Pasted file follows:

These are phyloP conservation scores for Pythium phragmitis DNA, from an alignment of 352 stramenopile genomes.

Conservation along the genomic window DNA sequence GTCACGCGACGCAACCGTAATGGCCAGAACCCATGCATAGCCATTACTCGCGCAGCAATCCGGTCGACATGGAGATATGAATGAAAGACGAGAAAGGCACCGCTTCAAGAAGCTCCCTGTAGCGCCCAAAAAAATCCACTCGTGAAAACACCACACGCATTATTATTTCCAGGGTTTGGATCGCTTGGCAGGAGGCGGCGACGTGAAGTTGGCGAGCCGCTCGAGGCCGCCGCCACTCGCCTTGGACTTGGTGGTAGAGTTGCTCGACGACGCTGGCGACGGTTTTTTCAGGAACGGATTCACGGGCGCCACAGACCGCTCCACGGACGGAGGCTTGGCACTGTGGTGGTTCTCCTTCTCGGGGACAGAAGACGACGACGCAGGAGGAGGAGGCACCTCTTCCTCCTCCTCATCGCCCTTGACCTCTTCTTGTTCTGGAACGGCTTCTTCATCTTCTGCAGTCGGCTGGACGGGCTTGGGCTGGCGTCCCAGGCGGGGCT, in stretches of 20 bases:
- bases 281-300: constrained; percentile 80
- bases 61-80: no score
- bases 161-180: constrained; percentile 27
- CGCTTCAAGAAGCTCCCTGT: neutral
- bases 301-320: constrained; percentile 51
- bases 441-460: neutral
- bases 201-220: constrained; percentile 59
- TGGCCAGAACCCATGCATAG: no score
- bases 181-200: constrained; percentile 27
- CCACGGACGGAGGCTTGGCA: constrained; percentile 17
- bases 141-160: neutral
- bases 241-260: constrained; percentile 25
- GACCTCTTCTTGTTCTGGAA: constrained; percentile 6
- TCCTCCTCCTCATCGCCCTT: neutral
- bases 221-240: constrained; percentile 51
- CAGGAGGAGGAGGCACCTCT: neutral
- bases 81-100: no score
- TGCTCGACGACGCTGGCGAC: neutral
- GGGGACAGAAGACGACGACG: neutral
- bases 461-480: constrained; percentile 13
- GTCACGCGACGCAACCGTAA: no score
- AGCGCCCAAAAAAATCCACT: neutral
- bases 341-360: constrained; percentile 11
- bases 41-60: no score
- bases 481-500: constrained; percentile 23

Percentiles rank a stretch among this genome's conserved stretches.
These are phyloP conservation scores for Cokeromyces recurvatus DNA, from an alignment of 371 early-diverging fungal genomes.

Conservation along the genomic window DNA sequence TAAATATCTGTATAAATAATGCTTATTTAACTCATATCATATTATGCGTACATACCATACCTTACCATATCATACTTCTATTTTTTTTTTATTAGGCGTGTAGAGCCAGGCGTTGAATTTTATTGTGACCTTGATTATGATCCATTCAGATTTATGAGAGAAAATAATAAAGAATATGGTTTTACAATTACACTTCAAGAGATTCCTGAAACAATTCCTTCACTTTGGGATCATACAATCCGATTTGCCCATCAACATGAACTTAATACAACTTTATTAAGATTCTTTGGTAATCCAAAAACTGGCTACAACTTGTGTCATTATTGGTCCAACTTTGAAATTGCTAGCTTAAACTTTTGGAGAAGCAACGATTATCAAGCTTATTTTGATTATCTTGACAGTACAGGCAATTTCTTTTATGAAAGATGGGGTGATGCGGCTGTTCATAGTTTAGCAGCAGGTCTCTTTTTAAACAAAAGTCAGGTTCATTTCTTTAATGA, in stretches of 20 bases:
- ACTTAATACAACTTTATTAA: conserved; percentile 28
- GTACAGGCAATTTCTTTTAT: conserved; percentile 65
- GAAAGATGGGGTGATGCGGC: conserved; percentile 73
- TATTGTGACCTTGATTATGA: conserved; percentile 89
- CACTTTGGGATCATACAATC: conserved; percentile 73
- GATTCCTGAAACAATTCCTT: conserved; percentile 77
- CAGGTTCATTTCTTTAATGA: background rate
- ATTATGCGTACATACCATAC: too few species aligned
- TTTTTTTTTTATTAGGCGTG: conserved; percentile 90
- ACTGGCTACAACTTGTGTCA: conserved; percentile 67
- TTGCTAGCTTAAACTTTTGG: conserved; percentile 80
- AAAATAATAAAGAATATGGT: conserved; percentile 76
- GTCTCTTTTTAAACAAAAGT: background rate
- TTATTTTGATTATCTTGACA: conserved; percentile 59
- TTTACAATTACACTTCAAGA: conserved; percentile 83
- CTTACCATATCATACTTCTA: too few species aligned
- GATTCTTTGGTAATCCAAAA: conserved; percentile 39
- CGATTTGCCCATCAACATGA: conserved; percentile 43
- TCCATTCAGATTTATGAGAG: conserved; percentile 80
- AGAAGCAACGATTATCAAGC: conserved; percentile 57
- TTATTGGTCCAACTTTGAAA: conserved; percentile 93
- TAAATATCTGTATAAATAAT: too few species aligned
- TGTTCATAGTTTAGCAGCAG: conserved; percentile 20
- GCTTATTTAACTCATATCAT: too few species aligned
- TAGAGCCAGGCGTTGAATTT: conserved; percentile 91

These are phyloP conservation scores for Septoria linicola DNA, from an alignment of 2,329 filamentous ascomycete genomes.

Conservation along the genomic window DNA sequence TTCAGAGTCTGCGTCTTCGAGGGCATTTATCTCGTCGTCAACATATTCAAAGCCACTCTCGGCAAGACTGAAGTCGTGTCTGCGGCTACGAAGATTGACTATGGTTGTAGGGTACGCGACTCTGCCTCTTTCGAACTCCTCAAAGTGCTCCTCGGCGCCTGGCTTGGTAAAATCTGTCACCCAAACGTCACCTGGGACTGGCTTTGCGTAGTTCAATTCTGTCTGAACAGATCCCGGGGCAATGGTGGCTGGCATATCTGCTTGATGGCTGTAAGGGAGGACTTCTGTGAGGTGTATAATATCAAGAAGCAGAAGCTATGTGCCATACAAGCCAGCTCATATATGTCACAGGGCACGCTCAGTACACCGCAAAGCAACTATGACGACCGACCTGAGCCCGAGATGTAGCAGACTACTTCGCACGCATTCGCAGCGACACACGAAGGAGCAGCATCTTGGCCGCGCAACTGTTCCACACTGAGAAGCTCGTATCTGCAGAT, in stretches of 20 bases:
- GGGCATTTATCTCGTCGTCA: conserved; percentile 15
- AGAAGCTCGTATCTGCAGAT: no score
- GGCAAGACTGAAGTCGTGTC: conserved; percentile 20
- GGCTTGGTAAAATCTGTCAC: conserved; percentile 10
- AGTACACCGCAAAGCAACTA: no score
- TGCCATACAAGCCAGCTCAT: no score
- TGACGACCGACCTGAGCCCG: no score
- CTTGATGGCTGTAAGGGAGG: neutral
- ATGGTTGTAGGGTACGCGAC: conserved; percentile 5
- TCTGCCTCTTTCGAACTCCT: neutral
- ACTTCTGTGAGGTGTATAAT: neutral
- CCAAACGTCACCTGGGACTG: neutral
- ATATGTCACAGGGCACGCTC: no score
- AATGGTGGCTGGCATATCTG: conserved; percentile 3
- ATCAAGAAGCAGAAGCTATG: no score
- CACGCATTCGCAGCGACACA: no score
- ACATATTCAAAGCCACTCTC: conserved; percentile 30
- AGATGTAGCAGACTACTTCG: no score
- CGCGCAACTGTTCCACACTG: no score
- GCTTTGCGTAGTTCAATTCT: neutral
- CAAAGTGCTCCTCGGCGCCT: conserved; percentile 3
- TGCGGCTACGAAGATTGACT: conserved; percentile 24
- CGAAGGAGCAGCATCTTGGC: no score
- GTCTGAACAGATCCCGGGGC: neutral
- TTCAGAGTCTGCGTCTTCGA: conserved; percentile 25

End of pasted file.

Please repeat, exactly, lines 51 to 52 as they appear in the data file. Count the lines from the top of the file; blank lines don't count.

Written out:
- TTATTGGTCCAACTTTGAAA: conserved; percentile 93
- TAAATATCTGTATAAATAAT: too few species aligned